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"A Dictionary of Mutual Understanding" by Jackie Copleton

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Familial love, betrayal, and secrets drive the elegant A Dictionary of Mutual Understanding. The narrative is placed mostly in Japan and spans the middle of the 20th Century - from the mid 1930s on. Wrenching and life-changing events befall all the characters, of course, and the changes are both outward and inward. This book demonstrates very clearly author Jackie Copleton’s mastery of human striving and emotion, and also her easy conversance with Japanese culture and language. It is stunning, effective stuff.

First-person protagonist Amaterasu Takahashi sustains loss after loss within these pages, her sorest loss being the death of her daughter in the nuclear attack on Nagasaki. And her daughter Yuko, while alive, also causes Amaterasu her deepest worry. She - Yuko - falls for her father’s physician friend, Sato, when only sixteen, and nearly throws her life away for what she believes is love. Amaterasu does everything in her power, not hesitating to deceive and manipulate everyone around her to gain her ends. After the war she and her husband move to America, escaping all the nightmarish family and civic trauma, and she settles into a quiet routine toward the end of her life, with whiskey for company. But then she must face unexpected connections that wake unwanted memories.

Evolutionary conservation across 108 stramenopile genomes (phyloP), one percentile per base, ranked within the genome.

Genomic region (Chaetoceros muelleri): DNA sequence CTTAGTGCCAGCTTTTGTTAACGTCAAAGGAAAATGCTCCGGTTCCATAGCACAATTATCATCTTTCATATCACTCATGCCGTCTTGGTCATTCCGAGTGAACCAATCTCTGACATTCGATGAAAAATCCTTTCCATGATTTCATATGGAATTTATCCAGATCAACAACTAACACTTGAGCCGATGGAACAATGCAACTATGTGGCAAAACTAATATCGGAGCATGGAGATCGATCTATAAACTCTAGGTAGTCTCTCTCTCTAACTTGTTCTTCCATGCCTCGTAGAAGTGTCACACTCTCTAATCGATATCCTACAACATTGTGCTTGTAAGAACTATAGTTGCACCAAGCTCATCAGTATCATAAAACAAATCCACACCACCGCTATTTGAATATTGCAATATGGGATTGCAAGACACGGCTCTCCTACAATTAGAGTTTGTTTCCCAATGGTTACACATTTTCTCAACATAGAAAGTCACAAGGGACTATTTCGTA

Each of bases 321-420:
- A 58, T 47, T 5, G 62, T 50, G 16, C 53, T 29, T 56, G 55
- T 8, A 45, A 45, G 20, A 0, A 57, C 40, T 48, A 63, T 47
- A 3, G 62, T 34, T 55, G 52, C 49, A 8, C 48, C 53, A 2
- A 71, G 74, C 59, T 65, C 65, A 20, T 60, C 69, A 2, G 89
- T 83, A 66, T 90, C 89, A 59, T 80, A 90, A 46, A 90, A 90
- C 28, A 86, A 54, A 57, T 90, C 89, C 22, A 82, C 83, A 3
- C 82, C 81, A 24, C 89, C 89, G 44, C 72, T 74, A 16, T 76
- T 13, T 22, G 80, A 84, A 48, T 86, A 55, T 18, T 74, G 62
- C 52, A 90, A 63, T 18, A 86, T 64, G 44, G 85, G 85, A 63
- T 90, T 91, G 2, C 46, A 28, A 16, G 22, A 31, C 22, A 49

Ms. Copleton leads off each chapter with a Japanese word or phrase, and explains its significance to that society’s life and culture. The words often depict traits that are admired in Japan, and words that have a variety of meanings, often in subtle shades and nuances. These vocabulary entries, the “Dictionary” of the title, focus our attention freshly on the characters as events shape and reshape them. But there is a startling and very pleasing extra meaning in “mutual understanding,” one which drives and has driven our dour heroine from page one.


Also, the book has a structure and pace to it that further demonstrate the author’s skill. Amaterasu reluctantly takes out Yuko’s diaries after unexpected events late in her life, and as we read these entries alongside her, she imagines for us the scene and intervening events with a second voice. These juxtapositions, taking place in the plot when they do, affect us with a powerful sense of this author’s elegant conception and execution, and I find her strategy beautiful, a joy to engage.

Take this book up, certainly. Live for a time inside the consciousness of a strong woman who frets and works for those she loves. A gem - startlingly good and memorable.

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